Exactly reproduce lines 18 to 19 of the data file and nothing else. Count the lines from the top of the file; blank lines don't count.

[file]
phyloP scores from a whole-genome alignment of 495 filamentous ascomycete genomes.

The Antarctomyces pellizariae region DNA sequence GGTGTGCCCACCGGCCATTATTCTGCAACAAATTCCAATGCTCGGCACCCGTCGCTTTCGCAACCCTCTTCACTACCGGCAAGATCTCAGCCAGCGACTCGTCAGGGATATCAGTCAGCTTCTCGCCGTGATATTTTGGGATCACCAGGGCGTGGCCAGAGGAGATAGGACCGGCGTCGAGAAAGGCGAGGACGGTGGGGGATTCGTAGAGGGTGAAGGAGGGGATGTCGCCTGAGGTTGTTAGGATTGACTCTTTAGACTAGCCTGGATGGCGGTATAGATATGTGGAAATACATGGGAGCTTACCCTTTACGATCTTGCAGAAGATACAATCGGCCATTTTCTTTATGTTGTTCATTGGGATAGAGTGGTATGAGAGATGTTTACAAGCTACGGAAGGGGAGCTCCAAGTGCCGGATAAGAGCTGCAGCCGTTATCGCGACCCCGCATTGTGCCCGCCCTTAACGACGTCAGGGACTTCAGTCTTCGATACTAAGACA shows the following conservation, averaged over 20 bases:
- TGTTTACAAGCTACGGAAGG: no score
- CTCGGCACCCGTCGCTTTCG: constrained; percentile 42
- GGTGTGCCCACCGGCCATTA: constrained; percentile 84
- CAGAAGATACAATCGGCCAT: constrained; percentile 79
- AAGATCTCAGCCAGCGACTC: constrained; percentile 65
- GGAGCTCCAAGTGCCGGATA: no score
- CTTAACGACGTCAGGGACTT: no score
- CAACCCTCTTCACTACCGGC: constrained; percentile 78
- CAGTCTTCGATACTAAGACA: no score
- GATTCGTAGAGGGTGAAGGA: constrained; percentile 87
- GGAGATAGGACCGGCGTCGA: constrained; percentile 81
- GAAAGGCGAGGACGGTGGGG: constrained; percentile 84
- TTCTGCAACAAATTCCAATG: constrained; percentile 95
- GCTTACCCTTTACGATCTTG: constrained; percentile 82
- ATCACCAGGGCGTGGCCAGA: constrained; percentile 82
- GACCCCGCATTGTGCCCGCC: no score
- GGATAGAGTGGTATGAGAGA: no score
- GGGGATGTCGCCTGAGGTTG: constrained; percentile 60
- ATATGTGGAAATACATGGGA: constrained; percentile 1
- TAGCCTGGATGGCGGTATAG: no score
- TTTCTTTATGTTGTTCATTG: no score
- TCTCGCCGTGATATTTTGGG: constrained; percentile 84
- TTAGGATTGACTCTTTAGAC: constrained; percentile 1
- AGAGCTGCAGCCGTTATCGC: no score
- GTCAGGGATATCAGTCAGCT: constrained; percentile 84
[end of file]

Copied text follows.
- GACCCCGCATTGTGCCCGCC: no score
- GGATAGAGTGGTATGAGAGA: no score